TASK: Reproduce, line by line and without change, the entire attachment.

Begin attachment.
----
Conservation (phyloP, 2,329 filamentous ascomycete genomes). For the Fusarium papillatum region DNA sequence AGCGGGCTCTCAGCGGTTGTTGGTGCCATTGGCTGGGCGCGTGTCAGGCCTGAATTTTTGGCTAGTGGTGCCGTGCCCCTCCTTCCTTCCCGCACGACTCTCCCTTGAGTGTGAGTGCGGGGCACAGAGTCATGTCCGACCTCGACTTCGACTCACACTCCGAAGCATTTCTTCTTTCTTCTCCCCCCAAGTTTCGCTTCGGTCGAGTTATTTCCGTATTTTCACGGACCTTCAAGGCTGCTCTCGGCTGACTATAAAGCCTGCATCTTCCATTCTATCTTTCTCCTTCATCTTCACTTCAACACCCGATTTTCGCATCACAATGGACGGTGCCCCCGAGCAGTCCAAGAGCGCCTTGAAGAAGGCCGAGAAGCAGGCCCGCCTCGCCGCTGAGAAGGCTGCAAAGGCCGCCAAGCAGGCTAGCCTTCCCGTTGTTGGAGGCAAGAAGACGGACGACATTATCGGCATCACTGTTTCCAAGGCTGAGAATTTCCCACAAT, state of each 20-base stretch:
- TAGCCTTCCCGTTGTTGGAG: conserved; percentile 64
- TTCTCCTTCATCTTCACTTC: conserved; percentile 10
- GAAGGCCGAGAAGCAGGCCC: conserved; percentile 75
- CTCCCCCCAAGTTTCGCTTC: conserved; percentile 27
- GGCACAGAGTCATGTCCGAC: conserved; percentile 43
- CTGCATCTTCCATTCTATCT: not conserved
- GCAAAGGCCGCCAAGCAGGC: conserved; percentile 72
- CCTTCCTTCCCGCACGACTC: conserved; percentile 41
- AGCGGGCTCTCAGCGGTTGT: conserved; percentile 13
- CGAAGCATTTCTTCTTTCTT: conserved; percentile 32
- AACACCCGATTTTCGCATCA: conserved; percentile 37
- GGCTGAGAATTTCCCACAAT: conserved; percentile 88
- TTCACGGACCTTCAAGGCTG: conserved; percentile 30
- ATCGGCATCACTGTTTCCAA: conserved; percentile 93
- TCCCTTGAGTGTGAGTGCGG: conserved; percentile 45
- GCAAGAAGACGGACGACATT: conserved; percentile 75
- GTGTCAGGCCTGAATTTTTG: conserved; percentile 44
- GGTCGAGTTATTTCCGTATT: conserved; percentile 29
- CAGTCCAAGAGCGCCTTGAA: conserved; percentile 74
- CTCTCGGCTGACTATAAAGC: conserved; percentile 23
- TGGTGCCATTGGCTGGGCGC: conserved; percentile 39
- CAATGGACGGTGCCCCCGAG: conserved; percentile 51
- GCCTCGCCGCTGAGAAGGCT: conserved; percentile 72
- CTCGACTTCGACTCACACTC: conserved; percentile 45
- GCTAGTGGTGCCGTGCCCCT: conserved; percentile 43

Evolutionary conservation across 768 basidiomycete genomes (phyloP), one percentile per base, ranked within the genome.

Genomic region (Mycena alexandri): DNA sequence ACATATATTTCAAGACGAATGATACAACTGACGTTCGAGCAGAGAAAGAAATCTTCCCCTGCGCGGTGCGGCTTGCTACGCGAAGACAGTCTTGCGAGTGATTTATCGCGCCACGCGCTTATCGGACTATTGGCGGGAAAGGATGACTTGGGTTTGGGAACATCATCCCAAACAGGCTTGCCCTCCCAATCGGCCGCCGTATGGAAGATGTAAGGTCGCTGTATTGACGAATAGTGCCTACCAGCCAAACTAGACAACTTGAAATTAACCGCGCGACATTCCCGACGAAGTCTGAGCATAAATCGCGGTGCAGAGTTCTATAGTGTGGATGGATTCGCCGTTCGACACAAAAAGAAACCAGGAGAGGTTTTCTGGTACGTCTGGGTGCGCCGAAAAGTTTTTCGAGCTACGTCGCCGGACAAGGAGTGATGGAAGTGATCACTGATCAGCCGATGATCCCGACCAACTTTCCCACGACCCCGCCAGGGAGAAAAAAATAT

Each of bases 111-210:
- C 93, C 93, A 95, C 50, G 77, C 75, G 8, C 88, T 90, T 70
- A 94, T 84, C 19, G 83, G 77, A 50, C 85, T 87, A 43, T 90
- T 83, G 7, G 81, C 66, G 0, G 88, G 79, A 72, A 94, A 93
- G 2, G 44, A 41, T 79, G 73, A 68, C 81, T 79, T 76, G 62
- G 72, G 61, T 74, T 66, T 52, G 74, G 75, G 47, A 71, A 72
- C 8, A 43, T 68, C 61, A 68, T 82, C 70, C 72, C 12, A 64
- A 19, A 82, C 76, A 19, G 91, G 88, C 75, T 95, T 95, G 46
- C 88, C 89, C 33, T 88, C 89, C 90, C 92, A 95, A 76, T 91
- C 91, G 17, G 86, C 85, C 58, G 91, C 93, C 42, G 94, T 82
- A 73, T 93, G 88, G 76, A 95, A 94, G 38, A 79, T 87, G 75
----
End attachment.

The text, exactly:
Conservation (phyloP, 2,329 filamentous ascomycete genomes). For the Fusarium papillatum region DNA sequence AGCGGGCTCTCAGCGGTTGTTGGTGCCATTGGCTGGGCGCGTGTCAGGCCTGAATTTTTGGCTAGTGGTGCCGTGCCCCTCCTTCCTTCCCGCACGACTCTCCCTTGAGTGTGAGTGCGGGGCACAGAGTCATGTCCGACCTCGACTTCGACTCACACTCCGAAGCATTTCTTCTTTCTTCTCCCCCCAAGTTTCGCTTCGGTCGAGTTATTTCCGTATTTTCACGGACCTTCAAGGCTGCTCTCGGCTGACTATAAAGCCTGCATCTTCCATTCTATCTTTCTCCTTCATCTTCACTTCAACACCCGATTTTCGCATCACAATGGACGGTGCCCCCGAGCAGTCCAAGAGCGCCTTGAAGAAGGCCGAGAAGCAGGCCCGCCTCGCCGCTGAGAAGGCTGCAAAGGCCGCCAAGCAGGCTAGCCTTCCCGTTGTTGGAGGCAAGAAGACGGACGACATTATCGGCATCACTGTTTCCAAGGCTGAGAATTTCCCACAAT, state of each 20-base stretch:
- TAGCCTTCCCGTTGTTGGAG: conserved; percentile 64
- TTCTCCTTCATCTTCACTTC: conserved; percentile 10
- GAAGGCCGAGAAGCAGGCCC: conserved; percentile 75
- CTCCCCCCAAGTTTCGCTTC: conserved; percentile 27
- GGCACAGAGTCATGTCCGAC: conserved; percentile 43
- CTGCATCTTCCATTCTATCT: not conserved
- GCAAAGGCCGCCAAGCAGGC: conserved; percentile 72
- CCTTCCTTCCCGCACGACTC: conserved; percentile 41
- AGCGGGCTCTCAGCGGTTGT: conserved; percentile 13
- CGAAGCATTTCTTCTTTCTT: conserved; percentile 32
- AACACCCGATTTTCGCATCA: conserved; percentile 37
- GGCTGAGAATTTCCCACAAT: conserved; percentile 88
- TTCACGGACCTTCAAGGCTG: conserved; percentile 30
- ATCGGCATCACTGTTTCCAA: conserved; percentile 93
- TCCCTTGAGTGTGAGTGCGG: conserved; percentile 45
- GCAAGAAGACGGACGACATT: conserved; percentile 75
- GTGTCAGGCCTGAATTTTTG: conserved; percentile 44
- GGTCGAGTTATTTCCGTATT: conserved; percentile 29
- CAGTCCAAGAGCGCCTTGAA: conserved; percentile 74
- CTCTCGGCTGACTATAAAGC: conserved; percentile 23
- TGGTGCCATTGGCTGGGCGC: conserved; percentile 39
- CAATGGACGGTGCCCCCGAG: conserved; percentile 51
- GCCTCGCCGCTGAGAAGGCT: conserved; percentile 72
- CTCGACTTCGACTCACACTC: conserved; percentile 45
- GCTAGTGGTGCCGTGCCCCT: conserved; percentile 43

Evolutionary conservation across 768 basidiomycete genomes (phyloP), one percentile per base, ranked within the genome.

Genomic region (Mycena alexandri): DNA sequence ACATATATTTCAAGACGAATGATACAACTGACGTTCGAGCAGAGAAAGAAATCTTCCCCTGCGCGGTGCGGCTTGCTACGCGAAGACAGTCTTGCGAGTGATTTATCGCGCCACGCGCTTATCGGACTATTGGCGGGAAAGGATGACTTGGGTTTGGGAACATCATCCCAAACAGGCTTGCCCTCCCAATCGGCCGCCGTATGGAAGATGTAAGGTCGCTGTATTGACGAATAGTGCCTACCAGCCAAACTAGACAACTTGAAATTAACCGCGCGACATTCCCGACGAAGTCTGAGCATAAATCGCGGTGCAGAGTTCTATAGTGTGGATGGATTCGCCGTTCGACACAAAAAGAAACCAGGAGAGGTTTTCTGGTACGTCTGGGTGCGCCGAAAAGTTTTTCGAGCTACGTCGCCGGACAAGGAGTGATGGAAGTGATCACTGATCAGCCGATGATCCCGACCAACTTTCCCACGACCCCGCCAGGGAGAAAAAAATAT

Each of bases 111-210:
- C 93, C 93, A 95, C 50, G 77, C 75, G 8, C 88, T 90, T 70
- A 94, T 84, C 19, G 83, G 77, A 50, C 85, T 87, A 43, T 90
- T 83, G 7, G 81, C 66, G 0, G 88, G 79, A 72, A 94, A 93
- G 2, G 44, A 41, T 79, G 73, A 68, C 81, T 79, T 76, G 62
- G 72, G 61, T 74, T 66, T 52, G 74, G 75, G 47, A 71, A 72
- C 8, A 43, T 68, C 61, A 68, T 82, C 70, C 72, C 12, A 64
- A 19, A 82, C 76, A 19, G 91, G 88, C 75, T 95, T 95, G 46
- C 88, C 89, C 33, T 88, C 89, C 90, C 92, A 95, A 76, T 91
- C 91, G 17, G 86, C 85, C 58, G 91, C 93, C 42, G 94, T 82
- A 73, T 93, G 88, G 76, A 95, A 94, G 38, A 79, T 87, G 75